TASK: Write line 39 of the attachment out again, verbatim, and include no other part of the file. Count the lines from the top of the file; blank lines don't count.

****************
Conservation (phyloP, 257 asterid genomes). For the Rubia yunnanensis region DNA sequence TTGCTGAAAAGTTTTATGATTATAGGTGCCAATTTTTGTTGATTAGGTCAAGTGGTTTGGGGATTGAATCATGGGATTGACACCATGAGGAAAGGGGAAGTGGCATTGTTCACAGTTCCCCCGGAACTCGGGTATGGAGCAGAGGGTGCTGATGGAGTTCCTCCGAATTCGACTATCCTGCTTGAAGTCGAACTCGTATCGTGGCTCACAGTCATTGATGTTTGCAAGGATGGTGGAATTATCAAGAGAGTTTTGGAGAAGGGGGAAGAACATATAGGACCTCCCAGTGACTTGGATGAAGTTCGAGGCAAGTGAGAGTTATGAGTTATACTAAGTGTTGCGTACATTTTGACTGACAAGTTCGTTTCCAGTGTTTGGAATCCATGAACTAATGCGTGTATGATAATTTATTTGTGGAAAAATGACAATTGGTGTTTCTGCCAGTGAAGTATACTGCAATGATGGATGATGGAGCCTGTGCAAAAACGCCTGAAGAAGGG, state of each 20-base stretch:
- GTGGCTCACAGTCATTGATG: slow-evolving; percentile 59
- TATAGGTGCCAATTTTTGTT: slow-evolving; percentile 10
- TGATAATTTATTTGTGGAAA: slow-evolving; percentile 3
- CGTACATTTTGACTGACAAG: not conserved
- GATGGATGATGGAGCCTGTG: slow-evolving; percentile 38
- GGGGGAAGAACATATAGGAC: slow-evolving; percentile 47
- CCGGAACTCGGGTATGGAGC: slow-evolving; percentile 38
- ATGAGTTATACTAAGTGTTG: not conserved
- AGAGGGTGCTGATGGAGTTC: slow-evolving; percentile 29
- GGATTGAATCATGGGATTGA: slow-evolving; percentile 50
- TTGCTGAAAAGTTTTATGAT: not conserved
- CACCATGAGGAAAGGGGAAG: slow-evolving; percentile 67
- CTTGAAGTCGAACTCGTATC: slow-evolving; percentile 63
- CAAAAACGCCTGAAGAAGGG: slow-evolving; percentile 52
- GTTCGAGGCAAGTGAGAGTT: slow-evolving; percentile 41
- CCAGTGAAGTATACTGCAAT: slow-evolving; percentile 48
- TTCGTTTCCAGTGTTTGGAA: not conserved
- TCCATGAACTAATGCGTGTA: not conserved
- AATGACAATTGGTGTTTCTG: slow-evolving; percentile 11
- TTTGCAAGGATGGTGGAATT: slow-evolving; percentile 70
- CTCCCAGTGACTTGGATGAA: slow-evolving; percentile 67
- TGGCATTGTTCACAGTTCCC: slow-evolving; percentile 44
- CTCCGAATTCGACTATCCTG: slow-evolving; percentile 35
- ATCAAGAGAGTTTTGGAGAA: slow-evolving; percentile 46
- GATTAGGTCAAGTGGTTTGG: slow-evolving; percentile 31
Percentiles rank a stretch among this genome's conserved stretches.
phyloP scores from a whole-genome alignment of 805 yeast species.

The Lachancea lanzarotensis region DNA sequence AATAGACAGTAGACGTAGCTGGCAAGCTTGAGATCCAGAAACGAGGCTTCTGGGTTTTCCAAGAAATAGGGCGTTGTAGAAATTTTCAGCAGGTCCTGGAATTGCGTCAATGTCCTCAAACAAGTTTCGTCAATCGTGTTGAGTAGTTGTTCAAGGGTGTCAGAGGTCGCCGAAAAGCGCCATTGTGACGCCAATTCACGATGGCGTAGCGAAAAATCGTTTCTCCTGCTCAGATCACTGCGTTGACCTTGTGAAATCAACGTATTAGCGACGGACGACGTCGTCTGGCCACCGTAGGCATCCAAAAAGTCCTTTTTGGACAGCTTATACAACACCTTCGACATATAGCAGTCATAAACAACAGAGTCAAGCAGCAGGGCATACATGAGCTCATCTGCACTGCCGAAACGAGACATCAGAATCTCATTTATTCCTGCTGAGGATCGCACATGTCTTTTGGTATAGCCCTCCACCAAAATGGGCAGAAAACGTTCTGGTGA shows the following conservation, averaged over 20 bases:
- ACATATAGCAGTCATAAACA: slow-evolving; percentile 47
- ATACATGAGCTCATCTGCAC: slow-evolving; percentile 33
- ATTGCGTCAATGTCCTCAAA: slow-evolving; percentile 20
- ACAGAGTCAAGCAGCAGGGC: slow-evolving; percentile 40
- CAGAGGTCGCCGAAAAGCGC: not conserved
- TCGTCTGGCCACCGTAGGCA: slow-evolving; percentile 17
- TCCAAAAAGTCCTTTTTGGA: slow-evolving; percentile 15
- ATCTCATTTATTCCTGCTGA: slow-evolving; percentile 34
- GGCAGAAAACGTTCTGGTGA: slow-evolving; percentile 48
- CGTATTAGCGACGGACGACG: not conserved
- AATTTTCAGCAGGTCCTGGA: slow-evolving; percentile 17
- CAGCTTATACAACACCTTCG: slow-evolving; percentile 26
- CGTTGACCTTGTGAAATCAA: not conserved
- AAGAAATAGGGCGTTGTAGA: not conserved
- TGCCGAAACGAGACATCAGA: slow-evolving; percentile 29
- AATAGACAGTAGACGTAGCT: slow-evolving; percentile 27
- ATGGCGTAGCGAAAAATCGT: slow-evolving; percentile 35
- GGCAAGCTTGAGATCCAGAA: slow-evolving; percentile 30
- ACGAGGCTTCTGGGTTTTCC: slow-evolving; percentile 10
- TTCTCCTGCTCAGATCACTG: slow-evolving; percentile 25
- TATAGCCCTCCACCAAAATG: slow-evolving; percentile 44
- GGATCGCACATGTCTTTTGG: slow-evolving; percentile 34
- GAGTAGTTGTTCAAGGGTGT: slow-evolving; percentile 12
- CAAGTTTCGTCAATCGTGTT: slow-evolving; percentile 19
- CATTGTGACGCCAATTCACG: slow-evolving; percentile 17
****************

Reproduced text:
- CGTATTAGCGACGGACGACG: not conserved